Owning a dog could help to lower the risk of childhood obesity, according to researchers.
A study of children in 78 inner-city primary schools in England found children in homes with dogs were more active than those without.
Researchers from St George's, University of London, were carrying out a study on child heart health.
They found that children in dog-owning families took part in more physical exercise and were less sedentary.
But researchers are still not sure whether this is a case of more active families being more likely to own a dog - or if owning a dog makes an otherwise sedentary family more active.
"It's a bit of a chicken and egg question. Long-term studies are needed to answer it, but it may be a bit of both," says Christopher Owen, senior lecturer in epidemiology at St George's.
The study measured levels of activity, such as the number of steps walked and time spent in light or moderate to vigorous physical activity, using a sample of more than 2,000 nine and 10-year-old children.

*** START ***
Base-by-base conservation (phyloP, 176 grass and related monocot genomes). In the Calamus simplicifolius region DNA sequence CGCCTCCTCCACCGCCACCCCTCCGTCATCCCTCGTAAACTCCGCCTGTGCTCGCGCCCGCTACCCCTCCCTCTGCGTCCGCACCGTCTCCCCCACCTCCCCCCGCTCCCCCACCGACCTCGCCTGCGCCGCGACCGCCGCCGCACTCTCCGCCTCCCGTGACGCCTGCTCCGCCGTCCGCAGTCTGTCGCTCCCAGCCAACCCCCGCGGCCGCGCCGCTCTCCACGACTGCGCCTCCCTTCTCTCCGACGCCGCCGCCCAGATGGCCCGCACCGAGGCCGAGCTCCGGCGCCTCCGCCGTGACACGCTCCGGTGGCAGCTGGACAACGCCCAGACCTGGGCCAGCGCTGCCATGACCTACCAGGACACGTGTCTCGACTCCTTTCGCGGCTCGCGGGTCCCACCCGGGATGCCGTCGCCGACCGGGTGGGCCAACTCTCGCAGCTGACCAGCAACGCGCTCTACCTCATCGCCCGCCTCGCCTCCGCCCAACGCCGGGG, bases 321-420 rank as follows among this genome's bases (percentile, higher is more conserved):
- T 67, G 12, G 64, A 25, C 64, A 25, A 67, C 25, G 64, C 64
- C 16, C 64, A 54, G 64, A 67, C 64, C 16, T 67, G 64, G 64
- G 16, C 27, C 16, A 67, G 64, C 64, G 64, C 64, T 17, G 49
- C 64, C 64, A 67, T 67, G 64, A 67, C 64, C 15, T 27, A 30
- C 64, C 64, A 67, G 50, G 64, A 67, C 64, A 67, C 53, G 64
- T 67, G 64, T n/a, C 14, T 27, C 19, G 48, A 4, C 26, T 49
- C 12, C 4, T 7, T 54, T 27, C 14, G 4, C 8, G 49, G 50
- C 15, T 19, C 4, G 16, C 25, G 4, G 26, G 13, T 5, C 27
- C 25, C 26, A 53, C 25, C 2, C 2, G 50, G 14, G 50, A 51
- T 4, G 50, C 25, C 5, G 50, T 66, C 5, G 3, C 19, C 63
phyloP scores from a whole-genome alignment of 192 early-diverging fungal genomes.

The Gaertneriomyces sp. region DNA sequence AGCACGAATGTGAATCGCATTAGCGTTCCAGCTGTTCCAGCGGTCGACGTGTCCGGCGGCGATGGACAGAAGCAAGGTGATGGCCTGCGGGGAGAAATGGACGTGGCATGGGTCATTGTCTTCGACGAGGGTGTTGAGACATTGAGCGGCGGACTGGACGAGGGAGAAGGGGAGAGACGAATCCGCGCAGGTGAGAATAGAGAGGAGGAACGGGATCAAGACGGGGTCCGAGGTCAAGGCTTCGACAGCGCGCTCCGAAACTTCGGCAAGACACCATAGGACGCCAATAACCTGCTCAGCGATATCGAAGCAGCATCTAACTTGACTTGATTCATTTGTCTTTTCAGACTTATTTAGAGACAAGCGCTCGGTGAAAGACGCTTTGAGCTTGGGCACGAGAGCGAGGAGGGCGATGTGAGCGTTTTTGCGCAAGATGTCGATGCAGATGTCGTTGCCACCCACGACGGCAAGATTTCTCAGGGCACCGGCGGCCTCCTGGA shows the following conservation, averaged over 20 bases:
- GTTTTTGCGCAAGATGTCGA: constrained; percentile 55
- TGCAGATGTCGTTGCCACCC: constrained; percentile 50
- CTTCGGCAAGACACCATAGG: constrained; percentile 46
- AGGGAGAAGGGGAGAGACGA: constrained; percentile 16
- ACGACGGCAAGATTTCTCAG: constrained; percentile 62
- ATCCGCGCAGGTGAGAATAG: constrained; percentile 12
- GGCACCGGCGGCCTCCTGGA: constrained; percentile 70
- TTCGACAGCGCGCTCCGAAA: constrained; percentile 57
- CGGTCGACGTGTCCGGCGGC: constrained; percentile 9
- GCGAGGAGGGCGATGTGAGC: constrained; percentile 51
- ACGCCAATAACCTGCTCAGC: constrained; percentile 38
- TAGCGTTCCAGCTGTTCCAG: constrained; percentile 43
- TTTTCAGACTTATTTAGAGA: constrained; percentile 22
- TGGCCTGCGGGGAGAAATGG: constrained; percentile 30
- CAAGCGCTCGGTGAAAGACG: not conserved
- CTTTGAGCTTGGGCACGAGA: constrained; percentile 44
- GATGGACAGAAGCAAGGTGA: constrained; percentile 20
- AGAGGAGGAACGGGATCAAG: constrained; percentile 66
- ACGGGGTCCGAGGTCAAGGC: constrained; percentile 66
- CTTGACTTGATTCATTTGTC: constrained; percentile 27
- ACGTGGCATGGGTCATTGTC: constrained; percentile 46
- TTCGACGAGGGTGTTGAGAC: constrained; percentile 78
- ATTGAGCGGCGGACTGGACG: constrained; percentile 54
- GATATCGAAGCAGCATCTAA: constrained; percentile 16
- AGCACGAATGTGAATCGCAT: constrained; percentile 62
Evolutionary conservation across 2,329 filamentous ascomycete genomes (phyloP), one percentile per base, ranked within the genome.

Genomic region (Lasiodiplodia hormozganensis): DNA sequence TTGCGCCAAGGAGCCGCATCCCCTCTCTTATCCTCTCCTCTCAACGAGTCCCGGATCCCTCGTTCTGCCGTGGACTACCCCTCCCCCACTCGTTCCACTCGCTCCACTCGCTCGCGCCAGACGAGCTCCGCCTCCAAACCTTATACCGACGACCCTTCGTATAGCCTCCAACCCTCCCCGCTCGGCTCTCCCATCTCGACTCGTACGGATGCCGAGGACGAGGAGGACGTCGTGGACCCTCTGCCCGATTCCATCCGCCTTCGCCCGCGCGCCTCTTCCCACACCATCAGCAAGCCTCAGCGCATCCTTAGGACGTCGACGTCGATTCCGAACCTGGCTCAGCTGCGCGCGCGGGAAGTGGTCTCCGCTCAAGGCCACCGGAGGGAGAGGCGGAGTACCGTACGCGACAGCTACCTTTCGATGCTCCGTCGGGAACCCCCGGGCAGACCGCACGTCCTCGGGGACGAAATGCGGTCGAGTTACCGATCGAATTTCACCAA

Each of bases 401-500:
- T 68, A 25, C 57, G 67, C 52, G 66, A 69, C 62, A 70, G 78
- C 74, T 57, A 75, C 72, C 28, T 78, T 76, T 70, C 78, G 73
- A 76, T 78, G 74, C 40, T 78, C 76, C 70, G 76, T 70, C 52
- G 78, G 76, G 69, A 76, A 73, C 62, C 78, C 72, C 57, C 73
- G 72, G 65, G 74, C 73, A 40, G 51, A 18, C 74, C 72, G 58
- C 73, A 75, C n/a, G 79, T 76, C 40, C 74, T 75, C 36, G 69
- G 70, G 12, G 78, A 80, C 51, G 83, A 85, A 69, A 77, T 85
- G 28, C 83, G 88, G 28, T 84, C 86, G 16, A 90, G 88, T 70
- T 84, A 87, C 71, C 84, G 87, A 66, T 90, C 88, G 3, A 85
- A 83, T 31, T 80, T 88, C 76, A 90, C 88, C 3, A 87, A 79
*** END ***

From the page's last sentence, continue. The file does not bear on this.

About one in 10 of these families, in London, Birmingham and Leicester, lived in a household with a dog.
It found a consistent picture for both boys and girls, on weekdays and weekends, that children in dog-owning families had a higher level of physical activity.
This could mean that children were accompanying their parents when walking the dog - or playing with the dog at home, rather than playing on the computer or watching television.
This increased activity could mean a significant difference for children's long-term health, says Dr Owen, reducing the risk of obesity or diabetes.
"It will confer a benefit on their health," he says.